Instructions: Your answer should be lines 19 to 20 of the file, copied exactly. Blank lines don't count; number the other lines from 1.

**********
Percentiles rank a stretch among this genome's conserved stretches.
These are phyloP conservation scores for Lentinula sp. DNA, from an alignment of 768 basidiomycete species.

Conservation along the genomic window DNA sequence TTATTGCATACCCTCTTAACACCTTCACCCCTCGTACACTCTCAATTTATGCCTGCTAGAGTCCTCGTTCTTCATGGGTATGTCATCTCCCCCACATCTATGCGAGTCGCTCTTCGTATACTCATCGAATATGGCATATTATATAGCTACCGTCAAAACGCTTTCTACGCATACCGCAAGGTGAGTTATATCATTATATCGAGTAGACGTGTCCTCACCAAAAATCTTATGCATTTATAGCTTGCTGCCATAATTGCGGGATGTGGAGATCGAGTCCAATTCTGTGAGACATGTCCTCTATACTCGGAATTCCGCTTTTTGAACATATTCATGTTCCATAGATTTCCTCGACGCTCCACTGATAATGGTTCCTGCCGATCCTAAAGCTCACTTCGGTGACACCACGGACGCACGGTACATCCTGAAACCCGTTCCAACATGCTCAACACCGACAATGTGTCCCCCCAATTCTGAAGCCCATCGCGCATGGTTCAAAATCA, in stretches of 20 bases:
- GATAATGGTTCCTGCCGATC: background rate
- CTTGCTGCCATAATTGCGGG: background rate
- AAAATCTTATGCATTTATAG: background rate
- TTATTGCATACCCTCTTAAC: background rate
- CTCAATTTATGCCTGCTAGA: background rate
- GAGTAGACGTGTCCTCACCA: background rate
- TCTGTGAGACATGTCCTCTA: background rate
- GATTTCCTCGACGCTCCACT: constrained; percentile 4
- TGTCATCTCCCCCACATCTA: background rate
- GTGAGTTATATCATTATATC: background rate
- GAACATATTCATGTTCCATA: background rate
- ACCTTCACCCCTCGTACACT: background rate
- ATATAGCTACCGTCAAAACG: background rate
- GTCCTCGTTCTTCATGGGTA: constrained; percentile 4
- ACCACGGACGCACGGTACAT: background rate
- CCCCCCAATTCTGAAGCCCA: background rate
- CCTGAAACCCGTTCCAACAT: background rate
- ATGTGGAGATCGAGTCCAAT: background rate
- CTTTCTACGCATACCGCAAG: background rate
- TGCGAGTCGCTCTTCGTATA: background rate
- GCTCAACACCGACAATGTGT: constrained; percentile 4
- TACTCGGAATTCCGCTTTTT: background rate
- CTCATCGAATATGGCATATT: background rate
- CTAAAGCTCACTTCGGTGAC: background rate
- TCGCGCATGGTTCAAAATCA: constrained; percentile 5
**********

- CCCCCCAATTCTGAAGCCCA: background rate
- CCTGAAACCCGTTCCAACAT: background rate